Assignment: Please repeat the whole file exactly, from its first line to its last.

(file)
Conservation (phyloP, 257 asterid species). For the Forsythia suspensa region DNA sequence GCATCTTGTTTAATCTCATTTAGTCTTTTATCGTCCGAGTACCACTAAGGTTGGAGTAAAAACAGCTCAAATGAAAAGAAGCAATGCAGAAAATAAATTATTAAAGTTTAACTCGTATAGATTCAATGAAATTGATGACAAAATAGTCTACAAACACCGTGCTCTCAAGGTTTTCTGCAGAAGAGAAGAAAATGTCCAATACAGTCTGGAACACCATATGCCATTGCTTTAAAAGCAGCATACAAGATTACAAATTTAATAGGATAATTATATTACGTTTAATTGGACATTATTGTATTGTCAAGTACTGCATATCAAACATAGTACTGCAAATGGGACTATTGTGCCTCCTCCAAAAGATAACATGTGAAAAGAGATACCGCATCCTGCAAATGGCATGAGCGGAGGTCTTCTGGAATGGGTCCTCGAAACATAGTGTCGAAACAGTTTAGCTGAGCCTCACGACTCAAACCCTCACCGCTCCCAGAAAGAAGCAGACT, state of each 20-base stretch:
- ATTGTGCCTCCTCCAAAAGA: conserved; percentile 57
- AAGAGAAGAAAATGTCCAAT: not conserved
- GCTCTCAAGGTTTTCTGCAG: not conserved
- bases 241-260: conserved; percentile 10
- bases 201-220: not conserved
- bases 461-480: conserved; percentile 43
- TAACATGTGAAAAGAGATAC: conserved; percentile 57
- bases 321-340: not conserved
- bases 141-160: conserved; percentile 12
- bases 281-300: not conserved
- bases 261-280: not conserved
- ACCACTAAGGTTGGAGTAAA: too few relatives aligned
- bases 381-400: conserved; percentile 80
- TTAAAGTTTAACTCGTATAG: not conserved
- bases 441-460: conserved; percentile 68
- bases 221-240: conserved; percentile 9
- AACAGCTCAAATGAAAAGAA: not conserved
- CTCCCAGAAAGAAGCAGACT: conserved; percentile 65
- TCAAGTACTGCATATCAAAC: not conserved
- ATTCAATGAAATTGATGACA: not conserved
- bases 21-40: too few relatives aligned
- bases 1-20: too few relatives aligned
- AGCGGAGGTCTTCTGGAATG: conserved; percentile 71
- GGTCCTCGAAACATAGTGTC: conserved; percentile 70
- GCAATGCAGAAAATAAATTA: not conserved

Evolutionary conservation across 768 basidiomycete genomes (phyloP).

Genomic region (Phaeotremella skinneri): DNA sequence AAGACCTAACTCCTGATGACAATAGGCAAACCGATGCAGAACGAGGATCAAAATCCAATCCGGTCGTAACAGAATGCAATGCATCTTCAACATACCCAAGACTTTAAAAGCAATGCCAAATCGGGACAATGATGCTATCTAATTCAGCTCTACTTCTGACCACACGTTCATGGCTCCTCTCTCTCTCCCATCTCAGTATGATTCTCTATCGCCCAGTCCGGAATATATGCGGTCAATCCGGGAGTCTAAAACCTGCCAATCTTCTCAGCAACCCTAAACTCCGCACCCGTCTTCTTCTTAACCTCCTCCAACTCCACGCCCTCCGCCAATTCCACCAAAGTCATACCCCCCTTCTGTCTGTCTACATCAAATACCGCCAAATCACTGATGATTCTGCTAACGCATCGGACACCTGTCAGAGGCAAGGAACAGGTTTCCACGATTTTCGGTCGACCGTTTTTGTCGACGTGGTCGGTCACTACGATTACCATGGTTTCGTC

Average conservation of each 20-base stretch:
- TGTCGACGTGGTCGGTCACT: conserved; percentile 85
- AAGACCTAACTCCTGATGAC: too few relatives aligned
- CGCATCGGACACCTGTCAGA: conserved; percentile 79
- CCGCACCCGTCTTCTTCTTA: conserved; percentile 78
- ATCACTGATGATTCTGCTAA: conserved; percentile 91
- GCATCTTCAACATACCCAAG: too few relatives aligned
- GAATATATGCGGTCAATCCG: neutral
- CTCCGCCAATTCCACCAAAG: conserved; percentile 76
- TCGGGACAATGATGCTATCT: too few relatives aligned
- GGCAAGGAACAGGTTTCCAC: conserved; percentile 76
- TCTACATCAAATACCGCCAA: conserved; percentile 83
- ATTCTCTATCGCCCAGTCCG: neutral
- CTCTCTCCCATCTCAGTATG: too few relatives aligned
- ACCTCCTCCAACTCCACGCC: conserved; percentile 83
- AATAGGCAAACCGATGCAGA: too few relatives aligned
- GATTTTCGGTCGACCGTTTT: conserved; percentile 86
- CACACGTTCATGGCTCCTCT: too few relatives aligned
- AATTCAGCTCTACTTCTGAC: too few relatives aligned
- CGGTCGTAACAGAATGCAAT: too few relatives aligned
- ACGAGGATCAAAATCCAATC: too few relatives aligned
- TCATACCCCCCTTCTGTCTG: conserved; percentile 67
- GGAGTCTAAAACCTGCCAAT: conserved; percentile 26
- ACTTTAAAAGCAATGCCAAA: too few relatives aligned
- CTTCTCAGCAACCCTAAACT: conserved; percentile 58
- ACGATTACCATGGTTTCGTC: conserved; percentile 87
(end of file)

Conservation (phyloP, 257 asterid species). For the Forsythia suspensa region DNA sequence GCATCTTGTTTAATCTCATTTAGTCTTTTATCGTCCGAGTACCACTAAGGTTGGAGTAAAAACAGCTCAAATGAAAAGAAGCAATGCAGAAAATAAATTATTAAAGTTTAACTCGTATAGATTCAATGAAATTGATGACAAAATAGTCTACAAACACCGTGCTCTCAAGGTTTTCTGCAGAAGAGAAGAAAATGTCCAATACAGTCTGGAACACCATATGCCATTGCTTTAAAAGCAGCATACAAGATTACAAATTTAATAGGATAATTATATTACGTTTAATTGGACATTATTGTATTGTCAAGTACTGCATATCAAACATAGTACTGCAAATGGGACTATTGTGCCTCCTCCAAAAGATAACATGTGAAAAGAGATACCGCATCCTGCAAATGGCATGAGCGGAGGTCTTCTGGAATGGGTCCTCGAAACATAGTGTCGAAACAGTTTAGCTGAGCCTCACGACTCAAACCCTCACCGCTCCCAGAAAGAAGCAGACT, state of each 20-base stretch:
- ATTGTGCCTCCTCCAAAAGA: conserved; percentile 57
- AAGAGAAGAAAATGTCCAAT: not conserved
- GCTCTCAAGGTTTTCTGCAG: not conserved
- bases 241-260: conserved; percentile 10
- bases 201-220: not conserved
- bases 461-480: conserved; percentile 43
- TAACATGTGAAAAGAGATAC: conserved; percentile 57
- bases 321-340: not conserved
- bases 141-160: conserved; percentile 12
- bases 281-300: not conserved
- bases 261-280: not conserved
- ACCACTAAGGTTGGAGTAAA: too few relatives aligned
- bases 381-400: conserved; percentile 80
- TTAAAGTTTAACTCGTATAG: not conserved
- bases 441-460: conserved; percentile 68
- bases 221-240: conserved; percentile 9
- AACAGCTCAAATGAAAAGAA: not conserved
- CTCCCAGAAAGAAGCAGACT: conserved; percentile 65
- TCAAGTACTGCATATCAAAC: not conserved
- ATTCAATGAAATTGATGACA: not conserved
- bases 21-40: too few relatives aligned
- bases 1-20: too few relatives aligned
- AGCGGAGGTCTTCTGGAATG: conserved; percentile 71
- GGTCCTCGAAACATAGTGTC: conserved; percentile 70
- GCAATGCAGAAAATAAATTA: not conserved

Evolutionary conservation across 768 basidiomycete genomes (phyloP).

Genomic region (Phaeotremella skinneri): DNA sequence AAGACCTAACTCCTGATGACAATAGGCAAACCGATGCAGAACGAGGATCAAAATCCAATCCGGTCGTAACAGAATGCAATGCATCTTCAACATACCCAAGACTTTAAAAGCAATGCCAAATCGGGACAATGATGCTATCTAATTCAGCTCTACTTCTGACCACACGTTCATGGCTCCTCTCTCTCTCCCATCTCAGTATGATTCTCTATCGCCCAGTCCGGAATATATGCGGTCAATCCGGGAGTCTAAAACCTGCCAATCTTCTCAGCAACCCTAAACTCCGCACCCGTCTTCTTCTTAACCTCCTCCAACTCCACGCCCTCCGCCAATTCCACCAAAGTCATACCCCCCTTCTGTCTGTCTACATCAAATACCGCCAAATCACTGATGATTCTGCTAACGCATCGGACACCTGTCAGAGGCAAGGAACAGGTTTCCACGATTTTCGGTCGACCGTTTTTGTCGACGTGGTCGGTCACTACGATTACCATGGTTTCGTC

Average conservation of each 20-base stretch:
- TGTCGACGTGGTCGGTCACT: conserved; percentile 85
- AAGACCTAACTCCTGATGAC: too few relatives aligned
- CGCATCGGACACCTGTCAGA: conserved; percentile 79
- CCGCACCCGTCTTCTTCTTA: conserved; percentile 78
- ATCACTGATGATTCTGCTAA: conserved; percentile 91
- GCATCTTCAACATACCCAAG: too few relatives aligned
- GAATATATGCGGTCAATCCG: neutral
- CTCCGCCAATTCCACCAAAG: conserved; percentile 76
- TCGGGACAATGATGCTATCT: too few relatives aligned
- GGCAAGGAACAGGTTTCCAC: conserved; percentile 76
- TCTACATCAAATACCGCCAA: conserved; percentile 83
- ATTCTCTATCGCCCAGTCCG: neutral
- CTCTCTCCCATCTCAGTATG: too few relatives aligned
- ACCTCCTCCAACTCCACGCC: conserved; percentile 83
- AATAGGCAAACCGATGCAGA: too few relatives aligned
- GATTTTCGGTCGACCGTTTT: conserved; percentile 86
- CACACGTTCATGGCTCCTCT: too few relatives aligned
- AATTCAGCTCTACTTCTGAC: too few relatives aligned
- CGGTCGTAACAGAATGCAAT: too few relatives aligned
- ACGAGGATCAAAATCCAATC: too few relatives aligned
- TCATACCCCCCTTCTGTCTG: conserved; percentile 67
- GGAGTCTAAAACCTGCCAAT: conserved; percentile 26
- ACTTTAAAAGCAATGCCAAA: too few relatives aligned
- CTTCTCAGCAACCCTAAACT: conserved; percentile 58
- ACGATTACCATGGTTTCGTC: conserved; percentile 87